Think education for teachers ends when they receive their license? Think again. Between attending workshops and graduate school programs, many teachers in the Chicagoland area continually improve their own teaching techniques and learn how to effectively implement lessons. But what’s required of teachers today?
To get an inside look at education requirements for teachers, we interviewed Kristin Solis who teaches first grade at Euclid Elementary School in Mount Prospect. Solis has been a teacher for seven years, and has a master’s degree in curriculum instruction. She also has an endorsement in teaching English as a second language.
According to Solis, staying current with trends in teaching is important. “Education is ever-changing, and being a teacher is always a learning experience. If you do not continue your own education as a teacher, you’ll miss out,” she explained.
Solis completed both her master’s degree and ESL certification online, as the online programs allowed her to balance her schedule instead of trying to get to a traditional classroom at a set time every week. “I had more flexibility with the online programs, which made it easier for my schedule in terms of when I could finish assignments,” she said.
While Solis emphasizes the importance of having a master’s degree in education, she also suggests waiting to receive the degree. “Someone who just graduated from college might want to get a solid ground in teaching first before pursuing a master’s degree,” she explained.
She said her education prepared her for her career as a teacher. “I had to learn how a child thinks, and I also had to learn to take a child’s reading level into account, along with a student’s background,” she explained.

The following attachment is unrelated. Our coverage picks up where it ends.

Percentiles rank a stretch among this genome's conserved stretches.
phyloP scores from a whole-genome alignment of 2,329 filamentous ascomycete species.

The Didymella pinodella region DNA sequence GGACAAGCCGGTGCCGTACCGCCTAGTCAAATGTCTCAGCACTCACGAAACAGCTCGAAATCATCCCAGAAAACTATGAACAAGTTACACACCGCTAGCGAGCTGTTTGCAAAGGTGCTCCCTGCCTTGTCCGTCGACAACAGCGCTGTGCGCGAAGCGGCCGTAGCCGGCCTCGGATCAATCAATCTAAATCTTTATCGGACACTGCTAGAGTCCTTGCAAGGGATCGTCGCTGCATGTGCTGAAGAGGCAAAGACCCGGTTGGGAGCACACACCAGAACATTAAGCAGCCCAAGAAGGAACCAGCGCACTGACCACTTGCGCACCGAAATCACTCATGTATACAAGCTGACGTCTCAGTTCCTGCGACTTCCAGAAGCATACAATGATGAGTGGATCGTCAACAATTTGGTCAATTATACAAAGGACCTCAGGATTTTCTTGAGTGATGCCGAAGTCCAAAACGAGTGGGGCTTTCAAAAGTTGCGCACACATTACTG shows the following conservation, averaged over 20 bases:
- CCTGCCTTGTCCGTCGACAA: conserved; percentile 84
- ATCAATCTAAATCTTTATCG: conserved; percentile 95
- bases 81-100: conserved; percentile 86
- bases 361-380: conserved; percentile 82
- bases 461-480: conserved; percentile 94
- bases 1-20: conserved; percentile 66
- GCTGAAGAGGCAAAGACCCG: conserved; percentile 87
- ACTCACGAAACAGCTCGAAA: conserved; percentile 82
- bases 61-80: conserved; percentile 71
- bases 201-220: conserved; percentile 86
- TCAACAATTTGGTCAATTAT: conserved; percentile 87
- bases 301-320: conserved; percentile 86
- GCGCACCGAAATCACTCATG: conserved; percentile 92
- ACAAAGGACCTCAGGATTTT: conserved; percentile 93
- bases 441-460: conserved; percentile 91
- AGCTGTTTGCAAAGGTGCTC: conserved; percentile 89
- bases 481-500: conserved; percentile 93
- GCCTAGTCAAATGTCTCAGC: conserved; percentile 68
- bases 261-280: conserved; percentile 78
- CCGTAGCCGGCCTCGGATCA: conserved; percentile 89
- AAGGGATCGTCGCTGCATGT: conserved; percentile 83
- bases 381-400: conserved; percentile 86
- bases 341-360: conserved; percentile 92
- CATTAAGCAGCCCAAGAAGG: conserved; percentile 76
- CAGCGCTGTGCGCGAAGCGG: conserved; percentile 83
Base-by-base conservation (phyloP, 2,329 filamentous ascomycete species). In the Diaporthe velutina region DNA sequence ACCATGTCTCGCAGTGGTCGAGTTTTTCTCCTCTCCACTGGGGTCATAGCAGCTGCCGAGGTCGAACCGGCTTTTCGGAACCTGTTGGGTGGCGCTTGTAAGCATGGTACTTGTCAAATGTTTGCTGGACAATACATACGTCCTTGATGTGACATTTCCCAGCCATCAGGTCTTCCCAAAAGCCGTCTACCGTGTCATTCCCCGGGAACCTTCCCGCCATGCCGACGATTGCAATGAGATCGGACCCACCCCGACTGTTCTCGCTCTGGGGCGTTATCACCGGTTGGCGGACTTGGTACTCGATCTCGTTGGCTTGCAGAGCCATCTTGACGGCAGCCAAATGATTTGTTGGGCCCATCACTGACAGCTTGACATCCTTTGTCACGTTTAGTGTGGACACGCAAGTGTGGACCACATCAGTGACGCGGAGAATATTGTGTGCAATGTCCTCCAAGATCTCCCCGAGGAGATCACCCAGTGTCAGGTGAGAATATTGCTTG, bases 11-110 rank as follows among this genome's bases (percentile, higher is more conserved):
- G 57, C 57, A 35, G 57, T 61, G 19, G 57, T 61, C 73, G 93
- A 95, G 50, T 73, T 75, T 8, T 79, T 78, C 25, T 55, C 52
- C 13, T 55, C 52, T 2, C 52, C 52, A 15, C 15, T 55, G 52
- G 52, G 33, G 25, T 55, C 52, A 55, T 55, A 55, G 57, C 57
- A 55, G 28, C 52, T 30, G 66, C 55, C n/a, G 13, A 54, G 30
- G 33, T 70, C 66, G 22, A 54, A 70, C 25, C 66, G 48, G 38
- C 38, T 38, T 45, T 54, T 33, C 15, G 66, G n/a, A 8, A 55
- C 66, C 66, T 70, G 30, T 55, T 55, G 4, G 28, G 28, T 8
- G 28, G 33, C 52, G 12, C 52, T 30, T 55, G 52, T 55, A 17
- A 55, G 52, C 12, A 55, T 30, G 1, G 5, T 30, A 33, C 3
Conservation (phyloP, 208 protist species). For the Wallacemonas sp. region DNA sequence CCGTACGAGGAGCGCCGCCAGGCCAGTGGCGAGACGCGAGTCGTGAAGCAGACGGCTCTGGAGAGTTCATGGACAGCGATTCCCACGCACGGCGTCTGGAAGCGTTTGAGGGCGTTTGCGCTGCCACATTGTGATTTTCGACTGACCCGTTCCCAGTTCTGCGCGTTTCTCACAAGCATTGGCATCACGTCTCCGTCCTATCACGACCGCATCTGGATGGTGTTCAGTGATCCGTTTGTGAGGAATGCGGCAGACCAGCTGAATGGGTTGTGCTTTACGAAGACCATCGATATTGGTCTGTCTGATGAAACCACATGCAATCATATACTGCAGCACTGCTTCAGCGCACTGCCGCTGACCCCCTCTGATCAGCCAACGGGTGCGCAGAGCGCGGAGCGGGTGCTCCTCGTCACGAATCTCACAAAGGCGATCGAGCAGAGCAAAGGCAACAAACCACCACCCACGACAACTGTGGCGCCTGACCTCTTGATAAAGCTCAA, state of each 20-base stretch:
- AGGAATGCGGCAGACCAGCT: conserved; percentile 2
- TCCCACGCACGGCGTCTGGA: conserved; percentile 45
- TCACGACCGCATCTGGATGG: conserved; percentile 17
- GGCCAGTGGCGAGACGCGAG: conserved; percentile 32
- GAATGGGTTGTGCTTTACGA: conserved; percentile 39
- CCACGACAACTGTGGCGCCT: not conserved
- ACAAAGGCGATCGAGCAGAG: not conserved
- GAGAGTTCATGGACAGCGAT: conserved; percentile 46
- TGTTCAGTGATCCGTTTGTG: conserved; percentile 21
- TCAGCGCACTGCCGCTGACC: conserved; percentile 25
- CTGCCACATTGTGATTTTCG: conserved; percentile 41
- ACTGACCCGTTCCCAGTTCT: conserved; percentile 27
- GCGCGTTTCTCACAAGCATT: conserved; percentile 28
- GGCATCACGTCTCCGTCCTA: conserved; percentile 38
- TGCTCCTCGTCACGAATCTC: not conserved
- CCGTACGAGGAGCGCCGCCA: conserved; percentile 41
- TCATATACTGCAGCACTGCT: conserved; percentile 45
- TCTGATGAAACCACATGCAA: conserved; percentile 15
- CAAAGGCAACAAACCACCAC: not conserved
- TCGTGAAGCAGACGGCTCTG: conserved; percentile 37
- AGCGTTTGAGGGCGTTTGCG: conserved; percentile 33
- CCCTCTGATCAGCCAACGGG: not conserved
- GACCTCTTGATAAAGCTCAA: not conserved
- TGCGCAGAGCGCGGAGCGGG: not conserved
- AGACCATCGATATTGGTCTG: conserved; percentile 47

Solis also stays up-to-date with new information available online for teaching. “Technology is so important in teaching today, so you want to know what’s going on,” she said. Solis said she uses websites to find new ideas on how to teach lessons.
Solis’s master’s degree in curriculum instruction also prepared her for classroom teaching. “My master’s degree in curriculum education helps me think of how to present ideas and teach students. I can look at the curriculum differently and find how to present the ideas to my class,” Solis said.
In the state of Illinois, teachers are required to renew their licenses by obtaining continual professional development units (CPDUs). According to the Illinois State Board of Education, teachers must have 120 CPDUs to renew their license and must have them completed in five years, and this requirement can be fulfilled by taking graduate-level classes or attending workshops through approved providers. The workshops might be off-site in another school or could be all-day conferences on a particular topic.
Solis said she fulfills her professional development requirements by attending conferences and workshops on education-related topics.
“I think continuing education is so important for teachers. As a teacher, I never want to be stagnant and do the same thing every single year,” Solis said.
“I like to continue my education, and it’s something I would do anyway for my own professional development. When teachers take the continuing education classes, they can prove they’ve furthered themselves, and it helps them in the classroom,” Solis said.
Megan Horst-Hatch is a mother, runner, baker, gardener, knitter, and other words that end in “-er.” She loves nothing more than a great cupcake, and writes at I’m a Trader Joe’s Fan. Her work can be found at Examiner.com.